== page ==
Those who were there will never forget the heydays of Orlando City in the USL. Championships in 2011 and 2013 highlighted a dominant side that paved the way for the club’s move to Major League Soccer in 2015. Since then Orlando City has failed to make the playoffs, is on its fourth coach, and still hasn’t had a breakout season. Let’s look at how the Lions went from top dog to underdog in seemingly no time at all.
Things couldn’t have started better for the club in 2011. After a loss to the Richmond Kickers in the first match, Orlando City went on an 11-match undefeated run that culminated in a 15-3-6 regular season record and winning the Commissioner’s Cup. The Lions followed that up in the playoffs by defeating the Harrisburg City Islanders on penalty kicks 2-2 (3-2). In 2012 Orlando again won the Commissioner’s Cup on a 17-1-6 record but was unable to reach the championship match, falling 4-3 to the Wilmington Hammerheads.
The Lions returned to glory the following season, finishing second in the regular season and rolling through the playoffs to the championship. A 5-0 drubbing of the Pittsburgh Riverhounds was followed by a 3-2 win over the Charleston Battery, and finally, there was a barn burner match against the Charlotte Eagles to decide it all. Dom Dwyer scored four goals in the 7-4 win over the Eagles to give Orlando City it’s second USL championship trophy. In 2014 the Lions again won the Commissioner’s Cup, though they weren’t able to get past the Harrisburg City Islanders in the quarterfinals of the playoffs.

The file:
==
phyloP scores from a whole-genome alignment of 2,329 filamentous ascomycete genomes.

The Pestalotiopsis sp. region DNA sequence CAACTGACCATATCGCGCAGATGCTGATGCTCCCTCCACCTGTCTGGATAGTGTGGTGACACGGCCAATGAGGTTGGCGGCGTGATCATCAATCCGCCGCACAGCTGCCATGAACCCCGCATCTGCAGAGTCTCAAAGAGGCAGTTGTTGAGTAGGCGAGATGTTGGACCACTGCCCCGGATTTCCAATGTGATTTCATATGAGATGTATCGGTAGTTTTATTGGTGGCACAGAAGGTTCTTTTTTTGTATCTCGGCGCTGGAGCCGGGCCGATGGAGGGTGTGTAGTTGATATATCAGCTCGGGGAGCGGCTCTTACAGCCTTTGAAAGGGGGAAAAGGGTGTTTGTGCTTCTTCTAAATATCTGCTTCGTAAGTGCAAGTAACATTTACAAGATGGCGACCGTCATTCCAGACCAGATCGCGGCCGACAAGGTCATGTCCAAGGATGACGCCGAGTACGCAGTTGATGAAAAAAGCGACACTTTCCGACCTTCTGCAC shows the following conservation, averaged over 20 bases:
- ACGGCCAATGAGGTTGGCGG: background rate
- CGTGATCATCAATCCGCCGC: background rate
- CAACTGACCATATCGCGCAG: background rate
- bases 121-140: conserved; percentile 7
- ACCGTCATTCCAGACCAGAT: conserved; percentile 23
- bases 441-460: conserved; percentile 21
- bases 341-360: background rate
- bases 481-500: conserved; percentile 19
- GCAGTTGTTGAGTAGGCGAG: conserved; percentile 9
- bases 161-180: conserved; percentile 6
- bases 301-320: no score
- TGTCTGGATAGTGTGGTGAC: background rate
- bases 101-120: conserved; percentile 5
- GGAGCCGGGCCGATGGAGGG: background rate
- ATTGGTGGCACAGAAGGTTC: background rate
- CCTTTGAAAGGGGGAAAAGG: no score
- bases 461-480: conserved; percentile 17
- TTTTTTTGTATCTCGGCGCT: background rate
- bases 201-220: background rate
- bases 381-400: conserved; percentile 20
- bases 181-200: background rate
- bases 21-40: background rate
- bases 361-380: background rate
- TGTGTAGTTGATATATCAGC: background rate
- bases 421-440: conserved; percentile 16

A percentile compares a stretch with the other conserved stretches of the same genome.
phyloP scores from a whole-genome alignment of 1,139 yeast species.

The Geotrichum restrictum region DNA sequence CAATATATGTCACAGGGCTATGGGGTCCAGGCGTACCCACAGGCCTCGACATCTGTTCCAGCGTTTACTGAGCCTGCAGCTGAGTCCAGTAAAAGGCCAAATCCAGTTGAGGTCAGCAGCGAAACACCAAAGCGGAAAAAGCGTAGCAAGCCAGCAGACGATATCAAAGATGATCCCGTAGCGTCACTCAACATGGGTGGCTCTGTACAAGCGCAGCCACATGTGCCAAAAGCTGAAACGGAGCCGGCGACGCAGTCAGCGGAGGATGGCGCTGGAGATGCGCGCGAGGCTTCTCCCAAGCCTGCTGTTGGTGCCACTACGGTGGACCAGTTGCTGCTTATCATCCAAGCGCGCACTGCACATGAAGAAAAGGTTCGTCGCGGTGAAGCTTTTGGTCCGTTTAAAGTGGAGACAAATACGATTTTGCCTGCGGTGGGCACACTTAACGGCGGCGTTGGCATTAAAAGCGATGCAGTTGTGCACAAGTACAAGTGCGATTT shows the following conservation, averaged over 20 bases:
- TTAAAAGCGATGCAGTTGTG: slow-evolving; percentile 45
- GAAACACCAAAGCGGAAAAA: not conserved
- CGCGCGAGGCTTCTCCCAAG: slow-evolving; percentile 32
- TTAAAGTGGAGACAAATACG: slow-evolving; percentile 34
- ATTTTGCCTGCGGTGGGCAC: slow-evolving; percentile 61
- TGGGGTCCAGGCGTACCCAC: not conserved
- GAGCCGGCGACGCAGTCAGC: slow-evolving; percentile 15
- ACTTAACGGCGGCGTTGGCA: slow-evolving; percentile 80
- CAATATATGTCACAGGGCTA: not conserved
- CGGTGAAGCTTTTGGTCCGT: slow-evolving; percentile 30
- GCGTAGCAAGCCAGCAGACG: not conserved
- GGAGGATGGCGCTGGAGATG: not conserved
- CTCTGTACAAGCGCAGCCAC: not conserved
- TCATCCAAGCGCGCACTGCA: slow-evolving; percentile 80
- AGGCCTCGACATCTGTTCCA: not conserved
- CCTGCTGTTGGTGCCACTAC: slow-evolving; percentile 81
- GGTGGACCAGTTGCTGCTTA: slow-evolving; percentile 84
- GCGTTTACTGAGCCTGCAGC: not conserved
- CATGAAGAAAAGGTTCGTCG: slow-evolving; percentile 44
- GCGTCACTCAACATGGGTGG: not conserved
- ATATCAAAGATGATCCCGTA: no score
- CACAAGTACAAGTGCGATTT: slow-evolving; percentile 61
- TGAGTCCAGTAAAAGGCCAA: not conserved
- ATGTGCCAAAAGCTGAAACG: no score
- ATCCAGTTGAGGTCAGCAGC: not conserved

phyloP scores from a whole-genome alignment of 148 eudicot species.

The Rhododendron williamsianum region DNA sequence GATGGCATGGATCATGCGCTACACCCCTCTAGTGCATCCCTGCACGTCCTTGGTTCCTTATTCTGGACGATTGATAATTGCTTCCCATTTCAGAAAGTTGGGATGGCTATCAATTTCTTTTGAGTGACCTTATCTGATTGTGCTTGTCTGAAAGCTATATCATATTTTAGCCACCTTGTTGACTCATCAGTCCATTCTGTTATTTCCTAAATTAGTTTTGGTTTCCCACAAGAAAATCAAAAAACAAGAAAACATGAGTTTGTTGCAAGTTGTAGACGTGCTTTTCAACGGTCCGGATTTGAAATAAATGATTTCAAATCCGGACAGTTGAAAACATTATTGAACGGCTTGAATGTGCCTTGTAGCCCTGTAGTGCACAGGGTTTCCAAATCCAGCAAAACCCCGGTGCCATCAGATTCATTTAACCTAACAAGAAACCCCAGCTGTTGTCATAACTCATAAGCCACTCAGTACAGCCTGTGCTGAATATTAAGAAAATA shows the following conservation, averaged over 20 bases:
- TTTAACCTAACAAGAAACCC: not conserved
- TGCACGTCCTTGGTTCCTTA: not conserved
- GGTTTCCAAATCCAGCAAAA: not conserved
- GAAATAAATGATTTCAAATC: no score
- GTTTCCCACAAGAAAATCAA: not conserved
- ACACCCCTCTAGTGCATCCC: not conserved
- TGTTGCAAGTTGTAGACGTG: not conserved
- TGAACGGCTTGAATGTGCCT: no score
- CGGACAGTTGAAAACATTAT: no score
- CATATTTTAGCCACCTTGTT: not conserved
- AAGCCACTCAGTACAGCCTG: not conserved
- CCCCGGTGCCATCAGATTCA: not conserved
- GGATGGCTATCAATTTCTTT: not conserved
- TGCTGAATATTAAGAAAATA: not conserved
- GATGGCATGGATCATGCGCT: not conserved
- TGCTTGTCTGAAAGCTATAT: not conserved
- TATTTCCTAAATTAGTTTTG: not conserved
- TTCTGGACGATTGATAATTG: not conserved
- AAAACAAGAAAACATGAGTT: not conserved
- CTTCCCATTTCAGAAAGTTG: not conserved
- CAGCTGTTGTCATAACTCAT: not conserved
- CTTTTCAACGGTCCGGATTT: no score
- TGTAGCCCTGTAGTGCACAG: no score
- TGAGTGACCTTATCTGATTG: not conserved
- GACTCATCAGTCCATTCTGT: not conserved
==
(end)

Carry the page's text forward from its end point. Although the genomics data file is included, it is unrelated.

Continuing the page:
With two USL championships and three Commissioner’s Cups in just four years. It is hard to be more of a top dog than that in professional sports. Indeed, the Lions’ success, partnered with a raucous supporter base, are two big reasons why Orlando City made the jump to MLS in 2015. Unfortunately, that jump also resulted in the top dog becoming the underdog.
In 2015 hopes were still high. Orlando City signed 2007 Ballon d’Or winner Kaká, as well as some promising young talent. The club was being led by the only skipper they the Lions had known, Adrian Heath. Cyle Larin emerged as a dynamic striker, winning Rookie of the Year and scoring 17 goals. The Lions finished five points outside the playoffs in seventh place, though no one was too disappointed. It was the club’s first year in MLS after all. It was a good start, but it only got worse from there.
An eighth-place finish in 2016, 10th place in 2017, and 11th-place finishes in 2018 and 2019 have had Orlando City continually looking up at the competition. It’s been argued that the front office didn’t give Heath the three years needed to complete the transition to MLS. Less time was given to his replacements Jason Kreis and James O’Connor. Now, Óscar Pareja has the reins. Once again there is optimism, as fans hope that the accomplished coach can replicate the success he had at FC Dallas and return the Lions to the promised land.
For now, Orlando City still must be presumed to be an underdog in MLS. We have nothing to point to that could contradict that stance. Despite it being a manufactured “rivalry,” the Lions have yet to beat Atlanta United. The team has yet to sniff the playoffs, or even a U.S. Open Cup trophy. It can be hard when a team has accomplished so much earlier in its history to deal with the current situation. There is no MLS hardware in the cabinet yet, and until the Lions make the playoffs there is every reason to consider them the underdogs.
For those who may think I’m being too harsh, consider that I love this club. It is my love for this club that lets me be aware of the flaws but still hope for the best. I start every season, and even every match, with two separate feelings. One is in my mind, analyzing the cold hard facts, good or bad. The other is in my heart, always believing anything is possible. It is what makes supporting a club great even when that club is the underdog.